1. Introduction

In this tutorial, we’ll discuss some ways of checking for empty or blank strings in Java. There are some native language approaches, as well as a couple of libraries.

2. Empty vs. Blank

Of course, it’s pretty common to know when a string is empty or blank, but let’s make sure we’re on the same page with our definitions.

We consider a string to be empty if it’s either null or a string without any length. If a string only consists of whitespace, then we call it blank.

For Java, whitespaces are characters, like spaces, tabs, and so on. We can check out Character.isWhitespace for examples.

3. Empty Strings

3.1. With Java 6 and Above

If we’re at least on Java 6, then the simplest way to check for an empty string is String#isEmpty:

boolean isEmptyString(String string) {
    return string.isEmpty();

To make it also null-safe, we need to add an extra check:

boolean isEmptyString(String string) {
    return string == null || string.isEmpty();

3.2. With Java 5 and Below

String#isEmpty was introduced with Java 6. For Java 5 and below, we can use String#length instead:

boolean isEmptyString(String string) {
    return string == null || string.length() == 0;

In fact, String#isEmpty is just a shortcut to String#length.

4. Blank Strings

Both String#isEmpty and String#length can be used to check for empty strings.

If we also want to detect blank strings, we can achieve this with the help of String#trim. It’ll remove all leading and trailing whitespaces before performing the check:

boolean isBlankString(String string) {
    return string == null || string.trim().isEmpty();

To be precise, String#trim will remove all leading and trailing characters with a Unicode code less than or equal to U+0020.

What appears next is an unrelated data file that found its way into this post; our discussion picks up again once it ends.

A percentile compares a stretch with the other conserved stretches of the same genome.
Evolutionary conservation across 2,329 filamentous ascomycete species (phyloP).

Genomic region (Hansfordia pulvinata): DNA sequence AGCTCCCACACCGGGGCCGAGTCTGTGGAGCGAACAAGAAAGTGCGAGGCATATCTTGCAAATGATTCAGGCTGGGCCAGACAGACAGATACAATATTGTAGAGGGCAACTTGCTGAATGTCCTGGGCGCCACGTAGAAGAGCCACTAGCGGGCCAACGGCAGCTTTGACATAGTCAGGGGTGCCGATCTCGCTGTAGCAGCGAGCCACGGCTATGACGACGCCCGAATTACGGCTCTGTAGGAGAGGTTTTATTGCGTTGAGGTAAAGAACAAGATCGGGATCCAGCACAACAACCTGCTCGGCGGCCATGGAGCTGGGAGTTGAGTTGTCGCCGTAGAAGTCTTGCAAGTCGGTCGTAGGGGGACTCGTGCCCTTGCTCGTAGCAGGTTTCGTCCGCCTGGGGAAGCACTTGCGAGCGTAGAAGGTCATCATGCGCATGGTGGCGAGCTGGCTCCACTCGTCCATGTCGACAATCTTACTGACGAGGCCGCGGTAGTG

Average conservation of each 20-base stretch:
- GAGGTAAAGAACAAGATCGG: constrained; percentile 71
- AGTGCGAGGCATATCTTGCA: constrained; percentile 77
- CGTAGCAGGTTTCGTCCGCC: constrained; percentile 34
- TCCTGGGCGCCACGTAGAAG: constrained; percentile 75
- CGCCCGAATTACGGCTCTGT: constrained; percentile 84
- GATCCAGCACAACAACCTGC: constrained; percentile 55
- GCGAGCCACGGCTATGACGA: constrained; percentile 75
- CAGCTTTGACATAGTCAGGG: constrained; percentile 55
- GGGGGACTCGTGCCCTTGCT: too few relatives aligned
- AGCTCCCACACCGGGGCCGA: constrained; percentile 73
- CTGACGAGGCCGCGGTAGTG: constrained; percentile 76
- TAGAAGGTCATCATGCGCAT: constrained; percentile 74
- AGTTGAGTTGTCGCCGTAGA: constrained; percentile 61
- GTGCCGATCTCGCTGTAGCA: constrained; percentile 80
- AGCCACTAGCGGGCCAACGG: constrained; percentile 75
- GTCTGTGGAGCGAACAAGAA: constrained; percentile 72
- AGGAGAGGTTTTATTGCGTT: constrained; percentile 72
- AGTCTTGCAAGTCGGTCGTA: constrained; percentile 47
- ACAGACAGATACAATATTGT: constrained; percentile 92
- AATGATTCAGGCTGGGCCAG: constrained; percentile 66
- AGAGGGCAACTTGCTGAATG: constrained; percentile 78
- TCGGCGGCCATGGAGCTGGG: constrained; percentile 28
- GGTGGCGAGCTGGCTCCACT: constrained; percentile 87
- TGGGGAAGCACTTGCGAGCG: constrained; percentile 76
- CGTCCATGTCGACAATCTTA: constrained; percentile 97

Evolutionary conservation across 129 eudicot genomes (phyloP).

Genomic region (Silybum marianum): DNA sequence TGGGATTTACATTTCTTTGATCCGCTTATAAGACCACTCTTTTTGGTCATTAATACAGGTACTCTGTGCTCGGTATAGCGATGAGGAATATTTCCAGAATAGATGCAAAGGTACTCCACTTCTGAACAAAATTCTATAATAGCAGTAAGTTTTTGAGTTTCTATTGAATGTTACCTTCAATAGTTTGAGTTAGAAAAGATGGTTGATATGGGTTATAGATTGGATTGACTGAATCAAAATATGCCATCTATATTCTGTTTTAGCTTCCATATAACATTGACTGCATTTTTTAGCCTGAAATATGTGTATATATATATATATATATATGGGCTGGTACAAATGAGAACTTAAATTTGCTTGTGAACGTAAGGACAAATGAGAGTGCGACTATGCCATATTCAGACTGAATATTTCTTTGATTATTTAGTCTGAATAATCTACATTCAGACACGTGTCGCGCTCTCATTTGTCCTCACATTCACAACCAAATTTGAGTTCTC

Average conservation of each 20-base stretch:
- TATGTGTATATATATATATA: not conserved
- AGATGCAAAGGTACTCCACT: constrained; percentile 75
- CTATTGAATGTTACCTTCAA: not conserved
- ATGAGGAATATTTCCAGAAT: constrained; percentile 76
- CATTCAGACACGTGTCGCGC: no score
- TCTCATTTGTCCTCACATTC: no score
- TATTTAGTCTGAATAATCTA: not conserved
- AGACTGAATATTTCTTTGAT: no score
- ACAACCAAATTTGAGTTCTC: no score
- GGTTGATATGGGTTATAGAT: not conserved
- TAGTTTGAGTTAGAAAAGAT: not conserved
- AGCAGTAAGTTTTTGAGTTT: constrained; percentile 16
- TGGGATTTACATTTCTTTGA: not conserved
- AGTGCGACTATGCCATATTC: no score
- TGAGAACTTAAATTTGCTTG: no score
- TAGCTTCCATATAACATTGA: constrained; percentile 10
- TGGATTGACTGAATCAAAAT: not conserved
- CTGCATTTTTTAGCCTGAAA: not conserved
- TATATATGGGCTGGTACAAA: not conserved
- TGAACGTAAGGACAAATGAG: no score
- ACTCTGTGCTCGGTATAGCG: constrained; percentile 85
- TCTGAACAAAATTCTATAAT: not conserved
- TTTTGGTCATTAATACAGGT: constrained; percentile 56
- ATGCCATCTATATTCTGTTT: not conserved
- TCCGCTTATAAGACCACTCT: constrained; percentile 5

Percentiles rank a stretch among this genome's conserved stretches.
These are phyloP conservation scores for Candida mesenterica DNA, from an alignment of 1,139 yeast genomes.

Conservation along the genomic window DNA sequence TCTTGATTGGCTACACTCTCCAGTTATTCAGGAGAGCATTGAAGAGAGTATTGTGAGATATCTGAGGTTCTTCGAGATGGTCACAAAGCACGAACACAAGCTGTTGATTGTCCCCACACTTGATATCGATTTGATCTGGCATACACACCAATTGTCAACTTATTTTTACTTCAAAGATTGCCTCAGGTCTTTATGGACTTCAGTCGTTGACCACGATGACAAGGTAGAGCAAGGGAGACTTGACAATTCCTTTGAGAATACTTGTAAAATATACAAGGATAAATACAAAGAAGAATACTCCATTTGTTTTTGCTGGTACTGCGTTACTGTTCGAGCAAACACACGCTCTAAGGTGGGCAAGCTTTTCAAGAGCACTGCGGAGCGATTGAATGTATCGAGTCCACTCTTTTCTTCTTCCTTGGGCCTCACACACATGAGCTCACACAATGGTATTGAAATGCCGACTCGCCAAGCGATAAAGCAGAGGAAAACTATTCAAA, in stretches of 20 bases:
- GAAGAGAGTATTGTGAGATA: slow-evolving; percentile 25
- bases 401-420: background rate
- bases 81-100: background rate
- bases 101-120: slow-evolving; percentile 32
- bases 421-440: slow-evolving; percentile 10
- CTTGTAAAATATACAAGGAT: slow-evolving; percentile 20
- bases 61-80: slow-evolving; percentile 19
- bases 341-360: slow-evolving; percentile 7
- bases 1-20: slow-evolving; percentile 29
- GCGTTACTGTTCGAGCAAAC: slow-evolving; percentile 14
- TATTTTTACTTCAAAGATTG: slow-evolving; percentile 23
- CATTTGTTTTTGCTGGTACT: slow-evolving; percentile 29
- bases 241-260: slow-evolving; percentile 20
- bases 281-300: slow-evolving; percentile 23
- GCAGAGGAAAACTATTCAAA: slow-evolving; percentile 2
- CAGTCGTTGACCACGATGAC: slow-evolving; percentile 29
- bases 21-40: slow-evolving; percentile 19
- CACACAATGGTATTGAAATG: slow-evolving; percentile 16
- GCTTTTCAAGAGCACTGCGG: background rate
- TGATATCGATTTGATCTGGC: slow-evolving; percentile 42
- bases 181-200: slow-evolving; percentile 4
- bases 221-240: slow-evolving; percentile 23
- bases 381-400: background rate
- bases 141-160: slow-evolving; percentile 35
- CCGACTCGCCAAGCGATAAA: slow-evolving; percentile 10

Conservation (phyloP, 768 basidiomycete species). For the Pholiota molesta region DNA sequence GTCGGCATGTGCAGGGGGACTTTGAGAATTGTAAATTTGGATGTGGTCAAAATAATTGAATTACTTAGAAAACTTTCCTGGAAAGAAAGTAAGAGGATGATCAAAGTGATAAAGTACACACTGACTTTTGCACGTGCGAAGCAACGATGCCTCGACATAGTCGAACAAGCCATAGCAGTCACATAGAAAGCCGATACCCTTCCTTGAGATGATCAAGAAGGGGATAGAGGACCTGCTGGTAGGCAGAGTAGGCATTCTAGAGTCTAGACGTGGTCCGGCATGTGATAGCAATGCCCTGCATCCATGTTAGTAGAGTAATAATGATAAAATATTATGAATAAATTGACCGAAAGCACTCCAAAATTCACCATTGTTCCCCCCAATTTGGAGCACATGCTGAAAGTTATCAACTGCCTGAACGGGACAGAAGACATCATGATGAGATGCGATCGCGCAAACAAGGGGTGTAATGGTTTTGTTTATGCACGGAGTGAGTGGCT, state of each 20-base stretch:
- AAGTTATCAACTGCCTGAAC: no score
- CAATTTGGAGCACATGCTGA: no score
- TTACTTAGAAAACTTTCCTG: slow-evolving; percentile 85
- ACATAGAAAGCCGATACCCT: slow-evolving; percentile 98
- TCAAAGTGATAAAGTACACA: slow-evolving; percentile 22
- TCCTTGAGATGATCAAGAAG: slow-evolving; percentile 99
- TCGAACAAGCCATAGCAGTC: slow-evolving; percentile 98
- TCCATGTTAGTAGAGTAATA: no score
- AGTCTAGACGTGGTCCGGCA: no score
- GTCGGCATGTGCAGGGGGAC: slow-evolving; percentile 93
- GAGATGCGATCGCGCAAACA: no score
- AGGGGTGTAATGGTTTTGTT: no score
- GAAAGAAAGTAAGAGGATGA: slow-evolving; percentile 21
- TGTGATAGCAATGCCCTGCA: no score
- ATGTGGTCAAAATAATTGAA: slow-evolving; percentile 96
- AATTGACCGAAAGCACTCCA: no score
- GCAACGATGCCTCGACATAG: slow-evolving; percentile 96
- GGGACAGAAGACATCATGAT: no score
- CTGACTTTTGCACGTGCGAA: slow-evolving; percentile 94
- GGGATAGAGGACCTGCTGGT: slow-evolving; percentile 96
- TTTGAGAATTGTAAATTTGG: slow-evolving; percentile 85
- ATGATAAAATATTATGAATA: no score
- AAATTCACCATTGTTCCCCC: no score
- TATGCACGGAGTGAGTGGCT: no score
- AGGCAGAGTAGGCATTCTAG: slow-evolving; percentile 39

Also, we should remember that Strings are immutable, so calling trim won’t actually change the underlying string.

In addition to the above approach, as of Java 11, we can also use the isBlank() method instead of trimming:

boolean isBlankString(String string) {
    return string == null || string.isBlank();

The isBlank() method is a bit more efficient as well, as it doesn’t create a new String on the heap. As a result, if we’re on Java 11 or above, this is the preferred approach.

5. Bean Validation

Another way to check for blank strings is regular expressions. For instance, this comes in handy with Java Bean Validation:

@Pattern(regexp = "\\A(?!\\s*\\Z).+")
String someString;

The given regular expression ensures that empty or blank strings won’t validate.

6. With Apache Commons

If it’s ok to add dependencies, we can use Apache Commons Lang. This has a host of helpers for Java.

If we use Maven, we need to add the commons-lang3 dependency to our pom.xml:


Among other things, this gives us StringUtils.

This class comes with methods like isEmpty, isBlank, and so on:


This call does the same as our own isBlankString method. It’s null-safe and also checks for whitespaces.

7. With Guava

Another well-known library that brings certain string related utilities is Google’s Guava. Starting with version 23.1, there are two flavors of Guava: android and jre. The Android flavor targets Android and Java 7, whereas the JRE flavor goes for Java 8.

If we’re not targeting Android, we can just add the JRE flavor to our pom.xml:


Guavas Strings class comes with the method Strings.isNullOrEmpty:


It checks whether a given string is null or empty, but it won’t check for whitespace-only strings.

8. With Spring ObjectUtils

Furthermore, the Spring Core library provided a class named StringUtils which has a method to check if a string is empty. However, the class was deprecated in the Spring 5.3.0 version and above. It’s replaced with the ObjectUtils class.

To use the ObjectUtils class, let’s add the Spring Core dependency to our pom.xml:


The ObjectUtils class provides the isEmpty() method to check if a string is empty:


Like Guava, it won’t check if a string only contains whitespace but checks whether a given string is null or empty.

9. Conclusion

There are several ways to check whether a string is empty or not. Often, we also want to check if a string is blank, meaning that it consists of only whitespace characters.

The most convenient way is to use Apache Commons Lang, which provides helpers such as StringUtils.isBlank. If we want to stick to plain Java, we can use a combination of String#trim with either String#isEmpty or String#length. For Bean Validation, regular expressions can be used instead.

Make sure to check out all these examples over on GitHub.